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Top 10
 Best Movies of 2012


By R. Kurt Osenlund

Add Comment Add Comment | Comments: 0 | Posted Dec. 27, 2012

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The year’s finest films all focused on characters scrambling to survive, many of them fighting the good fight on their own. It was a year that saw protagonists fraught with modern, existential crises, searching for peace and contentment in a world that rarely makes it easy. The filmic triumphs of 2011 largely dealt with apocalypse, be it literally or thematically. In 2012, it was all about those still trucking after the fall, trying — and sometimes, failing — to traverse the rubble. 


10. Anna Karenina


There are those who’ll argue that Joe Wright sacrificed substance for style in his lush adaptation of Leo Tolstoy’s classic. Let them talk. Whatever pathos got lost in translation here is more than made up for by Wright’s grand technique, which involves literally staging the artifice-heavy, high-society action and choreographing the oft-wordless scenes like lavish ballet. And still, the woes of Anna (Keira Knightley) and co-lead Levin (Domhnall Gleeson) come through loud and clear, their parallel struggles for happiness stirringly contemporary. 


9. The Master


The best performance of the year might just be Joaquin Phoenix’s transformative turn as Freddie Quell, an alcoholic, post-traumatic-stress-disorder-stricken World War II vet, whose effort to rejoin postwar society proves a losing battle. When he connects with caretaking cult leader Lancaster Dodd (Philip Seymour Hoffman), a supposed stand-in for Scientology founder L. Ron Hubbard, Freddie finds a subculture that might just work to replace the world. A bewitching chronicle of the need to be part of something greater than oneself, Paul Thomas Anderson’s gorgeous drama extends the director’s wondrous track record.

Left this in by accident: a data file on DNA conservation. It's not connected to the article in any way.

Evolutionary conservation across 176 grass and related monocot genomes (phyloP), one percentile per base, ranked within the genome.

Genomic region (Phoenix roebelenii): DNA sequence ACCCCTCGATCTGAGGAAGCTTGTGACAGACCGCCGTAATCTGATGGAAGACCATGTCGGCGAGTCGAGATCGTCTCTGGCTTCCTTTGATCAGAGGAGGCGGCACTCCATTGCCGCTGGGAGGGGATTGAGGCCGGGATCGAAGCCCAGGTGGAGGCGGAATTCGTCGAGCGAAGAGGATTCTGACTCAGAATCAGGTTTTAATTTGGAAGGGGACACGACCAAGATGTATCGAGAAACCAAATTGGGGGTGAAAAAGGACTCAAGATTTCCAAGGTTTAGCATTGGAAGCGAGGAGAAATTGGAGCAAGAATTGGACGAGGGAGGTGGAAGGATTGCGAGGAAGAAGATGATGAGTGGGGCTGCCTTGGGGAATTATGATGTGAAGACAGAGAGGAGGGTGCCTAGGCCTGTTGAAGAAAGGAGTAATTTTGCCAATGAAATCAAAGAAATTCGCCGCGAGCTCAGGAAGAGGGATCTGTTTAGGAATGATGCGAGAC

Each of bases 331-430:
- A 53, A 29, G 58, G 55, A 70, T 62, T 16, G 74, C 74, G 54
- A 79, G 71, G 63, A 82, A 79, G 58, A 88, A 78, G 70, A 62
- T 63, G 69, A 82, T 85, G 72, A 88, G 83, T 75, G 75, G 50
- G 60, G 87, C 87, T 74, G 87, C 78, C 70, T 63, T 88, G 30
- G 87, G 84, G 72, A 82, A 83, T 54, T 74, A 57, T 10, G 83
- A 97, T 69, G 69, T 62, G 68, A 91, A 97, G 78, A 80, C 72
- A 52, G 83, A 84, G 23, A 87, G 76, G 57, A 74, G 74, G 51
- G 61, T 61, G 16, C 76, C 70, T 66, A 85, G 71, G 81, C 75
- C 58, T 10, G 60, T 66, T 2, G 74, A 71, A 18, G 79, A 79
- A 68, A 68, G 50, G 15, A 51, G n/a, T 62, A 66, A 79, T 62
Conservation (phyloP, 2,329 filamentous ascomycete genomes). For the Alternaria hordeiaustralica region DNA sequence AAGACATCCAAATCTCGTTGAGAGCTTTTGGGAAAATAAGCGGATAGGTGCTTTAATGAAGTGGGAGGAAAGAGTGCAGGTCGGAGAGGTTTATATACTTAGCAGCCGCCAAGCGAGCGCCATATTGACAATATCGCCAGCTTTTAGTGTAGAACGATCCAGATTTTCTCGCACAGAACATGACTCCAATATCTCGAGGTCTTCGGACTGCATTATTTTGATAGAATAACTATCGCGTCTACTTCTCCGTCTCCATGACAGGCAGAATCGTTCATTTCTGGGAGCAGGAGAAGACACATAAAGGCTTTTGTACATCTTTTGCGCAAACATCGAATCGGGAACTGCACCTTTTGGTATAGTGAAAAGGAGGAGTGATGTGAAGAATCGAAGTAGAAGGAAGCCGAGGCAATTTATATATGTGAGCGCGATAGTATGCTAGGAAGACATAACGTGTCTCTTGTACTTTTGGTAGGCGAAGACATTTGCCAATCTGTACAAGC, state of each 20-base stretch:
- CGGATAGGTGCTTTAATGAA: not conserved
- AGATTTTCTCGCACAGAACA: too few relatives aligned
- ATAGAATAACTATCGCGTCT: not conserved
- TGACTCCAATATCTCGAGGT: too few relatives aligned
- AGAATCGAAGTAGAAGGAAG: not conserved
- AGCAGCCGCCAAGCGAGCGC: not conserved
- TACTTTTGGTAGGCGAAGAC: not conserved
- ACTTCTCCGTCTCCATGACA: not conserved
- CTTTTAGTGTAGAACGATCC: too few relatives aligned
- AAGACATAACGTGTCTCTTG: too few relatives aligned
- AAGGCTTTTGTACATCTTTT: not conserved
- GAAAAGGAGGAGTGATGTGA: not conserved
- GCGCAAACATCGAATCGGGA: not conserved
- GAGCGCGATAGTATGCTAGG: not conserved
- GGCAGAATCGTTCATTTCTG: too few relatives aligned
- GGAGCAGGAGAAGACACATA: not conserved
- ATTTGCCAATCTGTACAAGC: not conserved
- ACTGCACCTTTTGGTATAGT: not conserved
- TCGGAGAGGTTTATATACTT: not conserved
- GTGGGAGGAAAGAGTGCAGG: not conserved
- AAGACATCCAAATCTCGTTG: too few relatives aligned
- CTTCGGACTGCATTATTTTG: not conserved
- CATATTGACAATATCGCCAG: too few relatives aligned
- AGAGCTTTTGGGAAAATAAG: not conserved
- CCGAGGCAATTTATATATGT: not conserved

8. Holy Motors


Quite possibly the year’s strangest film, Leos Carax’s French curio “Holy Motors” is often bewildering and inexplicable, its episodic chapters including everything from interaction with monkeys to an impromptu musical number with Kylie Minogue. The connective tissue is the longing and verve of the movie’s central character, played, incredibly, by Denis Lavant. In a series of gonzo public performances, this man, an actor, clings to his art as if hanging from a cliff, the world of cinema, and everything else, irrevocably changed around him. 


7. How to Survive a Plague


David France’s “How to Survive a Plague” is poised to rank among history’s most emotional documentaries, its content a staggering amassment of archival footage, all depicting the heroic efforts of Act Up, the advocacy group formed to help AIDS victims. No narrative interpretation of the 1980s AIDS crisis will ever tell this story better, as every gut-wrenching moment and cheer-worthy victory is here in the travails of these real-life characters, who had to take charge of their own fates when ignored by their country, and who, naturally, don’t all survive to film’s end. 


6. This Is Not a Film


Part documentary, part do-it-yourself act of defiance, Jafar Panahi’s “This Is Not a Film” sees the condemned Iranian director, whose country is punishing him for his art, filming himself while on house arrest, first staging scenes from unmade movies, then capturing bits of impossible happenstance. For a home movie partially shot on an iPhone (and later smuggled into the Cannes Film Festival inside a cake), it’s astonishing how much vast depth and meaning make their way into this creation, which is not just indeed a film, but one of the year’s best. 


5. Lincoln


Steven Spielberg’s “Lincoln” was easily 2012’s best popular film, an artistic triumph in every respect. Leading the year’s greatest acting ensemble (which also includes Tommy Lee Jones, David Strathairn, and a showstopping Sally Field), Daniel Day-Lewis is faithfully superb as our 16th president, who struggled internally but had to reach far outside of himself to change the world. Spielberg hasn’t been this beautifully restrained in ages, and Tony Kushner’s brilliant script is a marvel of characterization and dialogue, showing 19th century America as a world of unglamorized, resonant politics, and showing Lincoln as both tough hero and flawed, humble striver. 


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